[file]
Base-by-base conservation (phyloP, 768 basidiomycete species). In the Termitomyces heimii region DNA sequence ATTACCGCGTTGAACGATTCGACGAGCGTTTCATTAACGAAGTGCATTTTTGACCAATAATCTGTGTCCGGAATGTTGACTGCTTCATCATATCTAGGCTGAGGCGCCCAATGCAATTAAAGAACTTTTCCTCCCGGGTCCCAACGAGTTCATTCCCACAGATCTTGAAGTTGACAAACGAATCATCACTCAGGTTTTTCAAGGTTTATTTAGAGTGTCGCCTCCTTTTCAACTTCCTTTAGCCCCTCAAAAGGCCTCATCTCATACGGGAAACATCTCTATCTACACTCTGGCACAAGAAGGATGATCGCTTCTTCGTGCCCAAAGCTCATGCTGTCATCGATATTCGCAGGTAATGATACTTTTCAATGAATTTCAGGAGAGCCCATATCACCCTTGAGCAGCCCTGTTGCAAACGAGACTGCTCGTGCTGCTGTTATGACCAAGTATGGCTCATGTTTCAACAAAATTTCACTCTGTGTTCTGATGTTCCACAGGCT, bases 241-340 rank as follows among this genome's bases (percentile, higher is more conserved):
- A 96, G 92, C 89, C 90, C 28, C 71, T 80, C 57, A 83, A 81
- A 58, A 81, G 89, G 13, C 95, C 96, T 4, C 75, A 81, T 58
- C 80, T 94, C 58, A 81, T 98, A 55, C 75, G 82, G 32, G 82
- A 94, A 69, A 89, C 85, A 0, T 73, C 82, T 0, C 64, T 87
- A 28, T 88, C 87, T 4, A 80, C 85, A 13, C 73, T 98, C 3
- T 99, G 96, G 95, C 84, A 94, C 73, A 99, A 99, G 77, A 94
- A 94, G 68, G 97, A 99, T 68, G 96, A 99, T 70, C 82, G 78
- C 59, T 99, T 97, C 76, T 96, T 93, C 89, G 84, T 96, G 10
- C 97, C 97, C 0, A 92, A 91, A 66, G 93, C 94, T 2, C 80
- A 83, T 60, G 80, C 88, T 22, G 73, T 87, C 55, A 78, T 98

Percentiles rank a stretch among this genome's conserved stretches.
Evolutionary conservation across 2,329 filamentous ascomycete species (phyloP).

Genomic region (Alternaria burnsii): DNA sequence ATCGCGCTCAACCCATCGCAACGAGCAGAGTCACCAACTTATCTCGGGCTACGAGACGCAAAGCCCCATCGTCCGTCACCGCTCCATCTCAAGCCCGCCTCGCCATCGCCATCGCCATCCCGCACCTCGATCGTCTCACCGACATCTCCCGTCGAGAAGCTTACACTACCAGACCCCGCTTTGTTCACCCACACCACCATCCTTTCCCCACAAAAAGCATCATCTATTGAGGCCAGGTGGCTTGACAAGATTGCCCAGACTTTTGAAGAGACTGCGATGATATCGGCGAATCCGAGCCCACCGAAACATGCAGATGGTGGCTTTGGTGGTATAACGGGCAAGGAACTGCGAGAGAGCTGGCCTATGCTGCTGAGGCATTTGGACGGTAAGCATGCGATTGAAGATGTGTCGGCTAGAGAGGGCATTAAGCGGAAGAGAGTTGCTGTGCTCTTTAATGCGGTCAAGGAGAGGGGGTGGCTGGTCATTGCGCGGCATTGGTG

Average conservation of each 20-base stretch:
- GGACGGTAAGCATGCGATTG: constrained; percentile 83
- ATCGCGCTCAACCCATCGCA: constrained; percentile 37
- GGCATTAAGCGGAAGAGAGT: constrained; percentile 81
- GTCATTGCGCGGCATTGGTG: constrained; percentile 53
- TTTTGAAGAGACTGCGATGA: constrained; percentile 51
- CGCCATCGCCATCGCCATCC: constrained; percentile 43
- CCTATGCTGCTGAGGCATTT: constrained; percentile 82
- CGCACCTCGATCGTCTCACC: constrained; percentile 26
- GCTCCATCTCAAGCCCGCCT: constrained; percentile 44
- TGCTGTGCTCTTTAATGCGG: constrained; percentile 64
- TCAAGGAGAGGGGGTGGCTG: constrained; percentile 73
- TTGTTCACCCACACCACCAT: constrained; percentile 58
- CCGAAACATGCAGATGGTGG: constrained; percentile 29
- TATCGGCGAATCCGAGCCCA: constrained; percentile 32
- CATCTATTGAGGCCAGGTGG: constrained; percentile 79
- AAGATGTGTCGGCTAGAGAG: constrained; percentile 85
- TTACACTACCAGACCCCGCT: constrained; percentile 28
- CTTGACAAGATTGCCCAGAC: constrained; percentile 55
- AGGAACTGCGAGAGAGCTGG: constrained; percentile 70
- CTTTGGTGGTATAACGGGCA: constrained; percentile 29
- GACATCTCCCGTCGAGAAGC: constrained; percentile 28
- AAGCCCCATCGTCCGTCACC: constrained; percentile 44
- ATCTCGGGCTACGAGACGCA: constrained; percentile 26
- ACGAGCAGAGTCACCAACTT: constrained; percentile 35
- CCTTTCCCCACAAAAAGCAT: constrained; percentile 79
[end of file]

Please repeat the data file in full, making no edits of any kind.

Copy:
Base-by-base conservation (phyloP, 768 basidiomycete species). In the Termitomyces heimii region DNA sequence ATTACCGCGTTGAACGATTCGACGAGCGTTTCATTAACGAAGTGCATTTTTGACCAATAATCTGTGTCCGGAATGTTGACTGCTTCATCATATCTAGGCTGAGGCGCCCAATGCAATTAAAGAACTTTTCCTCCCGGGTCCCAACGAGTTCATTCCCACAGATCTTGAAGTTGACAAACGAATCATCACTCAGGTTTTTCAAGGTTTATTTAGAGTGTCGCCTCCTTTTCAACTTCCTTTAGCCCCTCAAAAGGCCTCATCTCATACGGGAAACATCTCTATCTACACTCTGGCACAAGAAGGATGATCGCTTCTTCGTGCCCAAAGCTCATGCTGTCATCGATATTCGCAGGTAATGATACTTTTCAATGAATTTCAGGAGAGCCCATATCACCCTTGAGCAGCCCTGTTGCAAACGAGACTGCTCGTGCTGCTGTTATGACCAAGTATGGCTCATGTTTCAACAAAATTTCACTCTGTGTTCTGATGTTCCACAGGCT, bases 241-340 rank as follows among this genome's bases (percentile, higher is more conserved):
- A 96, G 92, C 89, C 90, C 28, C 71, T 80, C 57, A 83, A 81
- A 58, A 81, G 89, G 13, C 95, C 96, T 4, C 75, A 81, T 58
- C 80, T 94, C 58, A 81, T 98, A 55, C 75, G 82, G 32, G 82
- A 94, A 69, A 89, C 85, A 0, T 73, C 82, T 0, C 64, T 87
- A 28, T 88, C 87, T 4, A 80, C 85, A 13, C 73, T 98, C 3
- T 99, G 96, G 95, C 84, A 94, C 73, A 99, A 99, G 77, A 94
- A 94, G 68, G 97, A 99, T 68, G 96, A 99, T 70, C 82, G 78
- C 59, T 99, T 97, C 76, T 96, T 93, C 89, G 84, T 96, G 10
- C 97, C 97, C 0, A 92, A 91, A 66, G 93, C 94, T 2, C 80
- A 83, T 60, G 80, C 88, T 22, G 73, T 87, C 55, A 78, T 98

Percentiles rank a stretch among this genome's conserved stretches.
Evolutionary conservation across 2,329 filamentous ascomycete species (phyloP).

Genomic region (Alternaria burnsii): DNA sequence ATCGCGCTCAACCCATCGCAACGAGCAGAGTCACCAACTTATCTCGGGCTACGAGACGCAAAGCCCCATCGTCCGTCACCGCTCCATCTCAAGCCCGCCTCGCCATCGCCATCGCCATCCCGCACCTCGATCGTCTCACCGACATCTCCCGTCGAGAAGCTTACACTACCAGACCCCGCTTTGTTCACCCACACCACCATCCTTTCCCCACAAAAAGCATCATCTATTGAGGCCAGGTGGCTTGACAAGATTGCCCAGACTTTTGAAGAGACTGCGATGATATCGGCGAATCCGAGCCCACCGAAACATGCAGATGGTGGCTTTGGTGGTATAACGGGCAAGGAACTGCGAGAGAGCTGGCCTATGCTGCTGAGGCATTTGGACGGTAAGCATGCGATTGAAGATGTGTCGGCTAGAGAGGGCATTAAGCGGAAGAGAGTTGCTGTGCTCTTTAATGCGGTCAAGGAGAGGGGGTGGCTGGTCATTGCGCGGCATTGGTG

Average conservation of each 20-base stretch:
- GGACGGTAAGCATGCGATTG: constrained; percentile 83
- ATCGCGCTCAACCCATCGCA: constrained; percentile 37
- GGCATTAAGCGGAAGAGAGT: constrained; percentile 81
- GTCATTGCGCGGCATTGGTG: constrained; percentile 53
- TTTTGAAGAGACTGCGATGA: constrained; percentile 51
- CGCCATCGCCATCGCCATCC: constrained; percentile 43
- CCTATGCTGCTGAGGCATTT: constrained; percentile 82
- CGCACCTCGATCGTCTCACC: constrained; percentile 26
- GCTCCATCTCAAGCCCGCCT: constrained; percentile 44
- TGCTGTGCTCTTTAATGCGG: constrained; percentile 64
- TCAAGGAGAGGGGGTGGCTG: constrained; percentile 73
- TTGTTCACCCACACCACCAT: constrained; percentile 58
- CCGAAACATGCAGATGGTGG: constrained; percentile 29
- TATCGGCGAATCCGAGCCCA: constrained; percentile 32
- CATCTATTGAGGCCAGGTGG: constrained; percentile 79
- AAGATGTGTCGGCTAGAGAG: constrained; percentile 85
- TTACACTACCAGACCCCGCT: constrained; percentile 28
- CTTGACAAGATTGCCCAGAC: constrained; percentile 55
- AGGAACTGCGAGAGAGCTGG: constrained; percentile 70
- CTTTGGTGGTATAACGGGCA: constrained; percentile 29
- GACATCTCCCGTCGAGAAGC: constrained; percentile 28
- AAGCCCCATCGTCCGTCACC: constrained; percentile 44
- ATCTCGGGCTACGAGACGCA: constrained; percentile 26
- ACGAGCAGAGTCACCAACTT: constrained; percentile 35
- CCTTTCCCCACAAAAAGCAT: constrained; percentile 79